Russia shifting to mediator role

Still opposed to NATO's bombs, Moscow tempers its rhetoric. One reason:

By , Staff writer of The Christian Science Monitor

After weeks of strident rhetoric, including warnings of World War III, the Russian government is now displaying greater calm toward NATO and more distance from Serb leader Slobodan Milosevic.

Moscow is still vehemently opposed to the strikes against Yugoslavia, over which it froze formal relations with NATO when the campaign began a month ago. But the Kremlin appears to be taking a new approach as it pursues the mediating role.

Russian President Boris Yeltsin may have had domestic political intrigue in mind when he appointed April 14 a new peace envoy to the Balkans, Viktor Chernomyrdin, his former long-serving prime minister. But Mr. Chernomyrdin has good ties with the Clinton administration, and in recent days the Kremlin's inflammatory language has noticeably toned down.

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"There seems to be a shift. Russia appears more conciliatory and moderate to us now," says one Western diplomat.

Putting a new face on peace efforts may be part of Mr. Yeltsin's growing desperation to counter pressure by the nationalist-leftist opposition to arm Russia's traditional Slavic ally Yugoslavia. Such hawkish cries will only grow louder if NATO sends ground troops, as Russia fears it will. Russia's economy and military are in crisis and the last thing the government wants is a new cold war.

As a signal, perhaps, that it does not want to alienate the West, Russia announced April 19 that it would not send ships to the Adriatic in addition to the reconnaissance vessel already there.

While Russia continues to insist that NATO halt its bombing, officials are now more open about their exasperation with the hard line of its ally Mr. Milosevic. Chernomyrdin lends a new face to peace initiatives, after a failed mediation attempt by Prime Minister Yevgeny Primakov early in the NATO campaign.

Contact with NATO has intensified, with a new receptiveness by the Clinton administration to draw upon the help of Russia. Yeltsin spoke with President Clinton for nearly an hour on April 19, in their first prolonged contact since NATO's assault on Yugoslavia began.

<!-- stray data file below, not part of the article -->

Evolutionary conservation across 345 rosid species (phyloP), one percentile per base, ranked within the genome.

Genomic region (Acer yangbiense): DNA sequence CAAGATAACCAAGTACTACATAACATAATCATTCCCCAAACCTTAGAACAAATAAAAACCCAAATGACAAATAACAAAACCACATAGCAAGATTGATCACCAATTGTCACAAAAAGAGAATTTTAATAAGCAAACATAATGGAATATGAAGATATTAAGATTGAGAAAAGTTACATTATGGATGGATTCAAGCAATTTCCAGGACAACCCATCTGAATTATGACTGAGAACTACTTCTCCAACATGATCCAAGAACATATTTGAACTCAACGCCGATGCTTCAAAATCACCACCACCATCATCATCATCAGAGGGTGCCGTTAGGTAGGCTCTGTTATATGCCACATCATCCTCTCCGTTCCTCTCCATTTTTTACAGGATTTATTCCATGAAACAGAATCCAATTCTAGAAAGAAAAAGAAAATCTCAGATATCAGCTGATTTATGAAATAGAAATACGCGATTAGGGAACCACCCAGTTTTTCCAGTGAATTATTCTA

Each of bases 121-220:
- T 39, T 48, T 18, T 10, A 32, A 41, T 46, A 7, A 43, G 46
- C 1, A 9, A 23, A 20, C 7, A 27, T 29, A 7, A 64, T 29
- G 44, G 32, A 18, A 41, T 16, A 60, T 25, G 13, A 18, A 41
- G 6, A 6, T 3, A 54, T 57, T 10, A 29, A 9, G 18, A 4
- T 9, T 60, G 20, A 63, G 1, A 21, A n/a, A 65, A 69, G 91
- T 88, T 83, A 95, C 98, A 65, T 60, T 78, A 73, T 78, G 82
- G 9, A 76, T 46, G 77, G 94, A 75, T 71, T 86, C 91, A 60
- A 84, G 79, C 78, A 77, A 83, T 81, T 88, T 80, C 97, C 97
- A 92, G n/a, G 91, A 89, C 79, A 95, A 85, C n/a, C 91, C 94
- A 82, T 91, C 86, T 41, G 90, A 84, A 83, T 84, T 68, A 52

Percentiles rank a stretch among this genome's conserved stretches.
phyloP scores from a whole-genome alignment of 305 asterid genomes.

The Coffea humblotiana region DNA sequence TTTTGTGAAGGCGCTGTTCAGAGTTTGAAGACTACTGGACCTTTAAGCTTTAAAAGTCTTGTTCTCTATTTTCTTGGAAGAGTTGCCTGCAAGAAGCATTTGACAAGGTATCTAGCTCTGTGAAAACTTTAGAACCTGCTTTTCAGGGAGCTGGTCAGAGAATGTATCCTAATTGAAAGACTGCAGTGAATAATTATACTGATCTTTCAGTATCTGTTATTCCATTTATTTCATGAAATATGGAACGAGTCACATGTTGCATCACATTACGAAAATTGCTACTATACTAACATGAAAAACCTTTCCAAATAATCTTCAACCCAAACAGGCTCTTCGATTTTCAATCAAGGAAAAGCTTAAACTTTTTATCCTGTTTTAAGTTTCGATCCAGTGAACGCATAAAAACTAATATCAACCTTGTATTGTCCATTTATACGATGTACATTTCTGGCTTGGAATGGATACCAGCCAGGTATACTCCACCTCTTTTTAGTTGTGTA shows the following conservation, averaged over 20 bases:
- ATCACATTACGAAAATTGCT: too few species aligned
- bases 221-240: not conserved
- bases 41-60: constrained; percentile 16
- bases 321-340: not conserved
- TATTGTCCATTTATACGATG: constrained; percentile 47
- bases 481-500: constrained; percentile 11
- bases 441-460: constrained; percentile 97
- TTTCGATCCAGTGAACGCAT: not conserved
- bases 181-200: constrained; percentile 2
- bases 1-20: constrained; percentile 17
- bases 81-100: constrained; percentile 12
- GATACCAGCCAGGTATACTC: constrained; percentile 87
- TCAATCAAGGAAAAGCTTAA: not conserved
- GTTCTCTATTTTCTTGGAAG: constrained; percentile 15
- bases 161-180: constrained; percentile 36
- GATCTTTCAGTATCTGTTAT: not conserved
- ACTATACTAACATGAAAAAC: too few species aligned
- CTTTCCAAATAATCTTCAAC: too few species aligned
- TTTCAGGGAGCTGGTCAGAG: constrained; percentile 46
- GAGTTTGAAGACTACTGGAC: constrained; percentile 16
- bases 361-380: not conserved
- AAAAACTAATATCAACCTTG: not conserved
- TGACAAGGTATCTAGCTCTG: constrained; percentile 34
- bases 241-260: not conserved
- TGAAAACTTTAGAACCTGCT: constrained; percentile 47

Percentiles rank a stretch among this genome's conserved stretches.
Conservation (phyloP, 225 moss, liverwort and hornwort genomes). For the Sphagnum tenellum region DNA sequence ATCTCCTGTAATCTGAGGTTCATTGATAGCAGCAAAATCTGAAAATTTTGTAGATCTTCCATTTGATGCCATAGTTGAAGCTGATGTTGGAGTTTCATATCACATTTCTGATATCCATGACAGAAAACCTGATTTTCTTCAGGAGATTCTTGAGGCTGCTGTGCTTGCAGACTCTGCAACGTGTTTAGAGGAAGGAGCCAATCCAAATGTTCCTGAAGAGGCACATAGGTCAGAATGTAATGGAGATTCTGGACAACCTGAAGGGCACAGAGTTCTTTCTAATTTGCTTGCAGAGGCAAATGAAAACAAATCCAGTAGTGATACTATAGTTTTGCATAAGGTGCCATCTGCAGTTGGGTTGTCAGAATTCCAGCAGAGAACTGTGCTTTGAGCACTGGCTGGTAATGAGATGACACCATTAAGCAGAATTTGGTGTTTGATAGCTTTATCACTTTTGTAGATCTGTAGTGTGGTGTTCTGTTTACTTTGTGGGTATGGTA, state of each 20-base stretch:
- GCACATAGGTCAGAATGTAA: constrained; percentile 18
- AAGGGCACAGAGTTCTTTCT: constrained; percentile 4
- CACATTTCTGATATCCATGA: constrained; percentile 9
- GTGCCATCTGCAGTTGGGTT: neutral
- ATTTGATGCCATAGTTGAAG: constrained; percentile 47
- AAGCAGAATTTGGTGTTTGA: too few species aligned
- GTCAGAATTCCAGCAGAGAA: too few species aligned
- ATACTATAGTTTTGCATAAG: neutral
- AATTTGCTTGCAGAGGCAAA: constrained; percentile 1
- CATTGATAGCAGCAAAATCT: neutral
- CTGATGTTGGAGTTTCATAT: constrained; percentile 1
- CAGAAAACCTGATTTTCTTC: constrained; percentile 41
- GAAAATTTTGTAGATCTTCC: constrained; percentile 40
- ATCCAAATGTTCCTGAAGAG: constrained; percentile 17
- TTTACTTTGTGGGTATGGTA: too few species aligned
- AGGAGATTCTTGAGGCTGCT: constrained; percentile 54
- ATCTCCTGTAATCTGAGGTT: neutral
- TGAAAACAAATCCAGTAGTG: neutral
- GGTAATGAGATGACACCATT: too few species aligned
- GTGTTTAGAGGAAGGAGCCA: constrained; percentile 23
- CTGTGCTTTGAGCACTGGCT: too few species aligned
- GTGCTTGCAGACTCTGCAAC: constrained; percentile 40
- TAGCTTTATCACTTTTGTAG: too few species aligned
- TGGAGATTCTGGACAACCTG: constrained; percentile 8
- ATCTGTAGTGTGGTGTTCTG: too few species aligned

Russia's value as a mediator does not appear to have been lessened by moves afoot to join Yugoslavia to a loose economic union between Russia and its hard-line neighbor Belarus. Russia's lower legislative assembly, the Duma, passed a nonbinding resolution endorsing such a move, which has won enthusiasm in Belgrade.

But the notion of a Slav superstate, although frightening to the West, is little more than post-Soviet nostalgia and symbolism. The Kremlin has paid only lip service to the idea.

Chernomyrdin's appointment was widely seen as a rebuff to Mr. Primakov, who has threatened Yeltsin with his high political profile. But Russian officials say the new Balkans envoy is working in tandem, rather than in competition, with the prime minister as mediator.

Chernomyrdin's strengths include a closeness to Vice President Al Gore and to some Western European leaders forged during his more than five years as Yeltsin's lieutenant. As a figure outside the government, Chernomyrdin is not as concerned as Primakov is about winning support of the opposition, which dominates parliament.

Chernomyrdin is also not as chummy with Milosevic, although he claims good ties with the Yugoslav leader from the days when he headed Russia's gas company giant, Gazprom. Some analysts have speculated he may use Rus -sian energy supplies to Yugoslavia as a way to pressure it to accept a peace settlement. However, so far Moscow has given no sign that it endorses NATO's call to cut off oil.

Fear of the war escalating is surely a factor behind the striking change in Yeltsin's demeanor. After spending much of the past 18 months out of action because of sickness, Yeltsin is suddenly looking more in control.

The man who earlier this year had to hold meetings at his hospital bed is now appearing regularly on national television without the slurred speech and stumbling that so marked his recent public appearances.

Kremlin watchers say Yeltsin's comeback is all the more remarkable, since his political situation has never been weaker, an impeachment vote in parliament looms a month away, and corruption scandals are simmering.

"The Russian czar awoke in the President ...," opined the liberal Izvestia newspaper April 20. "[He is] active and self-confident, regardless of his catastrophically low public ratings and the country's grave economic situation."

Even with more decisive leadership, there is a limit to what Moscow can do as a go-between as long as both sides in the conflict remain intransigent. A month of bombing only seems to have strengthened both NATO's and Milosevic's resolve not to compromise.

"The reality is that Milosevic is not broken down. But NATO believes that he is. We'll do our best to pursue negotiations, but the current prospects aren't good," says one high-ranking Russian official.

Yeltsin knows he is running out of time and that hawkish pressure will grow with every month of the war. Already, after just a few weeks of NATO raids, public opinion polls show anti-Americanism building dramatically among ordinary Russians.

With parliamentary and presidential elections due within 15 months, the likelihood of a less moderate government coming to power is great. Nationalism was on the rise before the NATO bombings, and most Kremlin watchers expect that the days of the pro-Western reformers will end with the next polls.

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